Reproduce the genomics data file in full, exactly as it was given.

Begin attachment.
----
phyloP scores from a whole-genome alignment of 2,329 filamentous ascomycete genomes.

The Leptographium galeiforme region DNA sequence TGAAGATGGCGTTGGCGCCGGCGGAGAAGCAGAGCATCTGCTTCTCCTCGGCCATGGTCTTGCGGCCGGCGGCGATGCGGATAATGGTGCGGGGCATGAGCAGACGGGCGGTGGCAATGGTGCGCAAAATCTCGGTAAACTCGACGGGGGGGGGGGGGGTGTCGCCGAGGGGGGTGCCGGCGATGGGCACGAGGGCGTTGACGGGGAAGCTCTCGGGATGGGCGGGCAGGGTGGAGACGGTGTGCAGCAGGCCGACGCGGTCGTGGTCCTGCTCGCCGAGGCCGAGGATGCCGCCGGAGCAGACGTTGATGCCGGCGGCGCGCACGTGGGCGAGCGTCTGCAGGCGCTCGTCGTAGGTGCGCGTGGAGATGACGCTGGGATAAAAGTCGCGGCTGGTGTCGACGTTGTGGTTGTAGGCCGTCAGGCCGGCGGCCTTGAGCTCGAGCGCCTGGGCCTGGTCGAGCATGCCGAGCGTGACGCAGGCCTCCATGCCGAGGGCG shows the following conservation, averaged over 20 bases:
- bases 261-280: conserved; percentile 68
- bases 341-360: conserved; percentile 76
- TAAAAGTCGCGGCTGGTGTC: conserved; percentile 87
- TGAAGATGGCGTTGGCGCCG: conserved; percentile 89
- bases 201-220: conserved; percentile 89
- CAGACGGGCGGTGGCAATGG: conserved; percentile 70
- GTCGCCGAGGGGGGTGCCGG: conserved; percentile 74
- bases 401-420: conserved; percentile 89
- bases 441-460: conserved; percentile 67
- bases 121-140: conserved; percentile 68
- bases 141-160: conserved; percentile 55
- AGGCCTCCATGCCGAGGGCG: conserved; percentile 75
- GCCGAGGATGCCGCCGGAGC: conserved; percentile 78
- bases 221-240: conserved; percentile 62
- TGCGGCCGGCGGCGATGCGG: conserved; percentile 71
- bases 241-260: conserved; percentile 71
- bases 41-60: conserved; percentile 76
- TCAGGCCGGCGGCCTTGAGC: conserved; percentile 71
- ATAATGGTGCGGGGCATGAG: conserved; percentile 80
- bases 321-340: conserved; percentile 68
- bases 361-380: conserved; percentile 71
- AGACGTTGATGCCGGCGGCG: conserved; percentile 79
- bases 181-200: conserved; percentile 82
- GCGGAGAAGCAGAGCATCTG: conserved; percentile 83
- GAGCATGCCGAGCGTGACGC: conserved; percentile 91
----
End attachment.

phyloP scores from a whole-genome alignment of 2,329 filamentous ascomycete genomes.

The Leptographium galeiforme region DNA sequence TGAAGATGGCGTTGGCGCCGGCGGAGAAGCAGAGCATCTGCTTCTCCTCGGCCATGGTCTTGCGGCCGGCGGCGATGCGGATAATGGTGCGGGGCATGAGCAGACGGGCGGTGGCAATGGTGCGCAAAATCTCGGTAAACTCGACGGGGGGGGGGGGGGTGTCGCCGAGGGGGGTGCCGGCGATGGGCACGAGGGCGTTGACGGGGAAGCTCTCGGGATGGGCGGGCAGGGTGGAGACGGTGTGCAGCAGGCCGACGCGGTCGTGGTCCTGCTCGCCGAGGCCGAGGATGCCGCCGGAGCAGACGTTGATGCCGGCGGCGCGCACGTGGGCGAGCGTCTGCAGGCGCTCGTCGTAGGTGCGCGTGGAGATGACGCTGGGATAAAAGTCGCGGCTGGTGTCGACGTTGTGGTTGTAGGCCGTCAGGCCGGCGGCCTTGAGCTCGAGCGCCTGGGCCTGGTCGAGCATGCCGAGCGTGACGCAGGCCTCCATGCCGAGGGCG shows the following conservation, averaged over 20 bases:
- bases 261-280: conserved; percentile 68
- bases 341-360: conserved; percentile 76
- TAAAAGTCGCGGCTGGTGTC: conserved; percentile 87
- TGAAGATGGCGTTGGCGCCG: conserved; percentile 89
- bases 201-220: conserved; percentile 89
- CAGACGGGCGGTGGCAATGG: conserved; percentile 70
- GTCGCCGAGGGGGGTGCCGG: conserved; percentile 74
- bases 401-420: conserved; percentile 89
- bases 441-460: conserved; percentile 67
- bases 121-140: conserved; percentile 68
- bases 141-160: conserved; percentile 55
- AGGCCTCCATGCCGAGGGCG: conserved; percentile 75
- GCCGAGGATGCCGCCGGAGC: conserved; percentile 78
- bases 221-240: conserved; percentile 62
- TGCGGCCGGCGGCGATGCGG: conserved; percentile 71
- bases 241-260: conserved; percentile 71
- bases 41-60: conserved; percentile 76
- TCAGGCCGGCGGCCTTGAGC: conserved; percentile 71
- ATAATGGTGCGGGGCATGAG: conserved; percentile 80
- bases 321-340: conserved; percentile 68
- bases 361-380: conserved; percentile 71
- AGACGTTGATGCCGGCGGCG: conserved; percentile 79
- bases 181-200: conserved; percentile 82
- GCGGAGAAGCAGAGCATCTG: conserved; percentile 83
- GAGCATGCCGAGCGTGACGC: conserved; percentile 91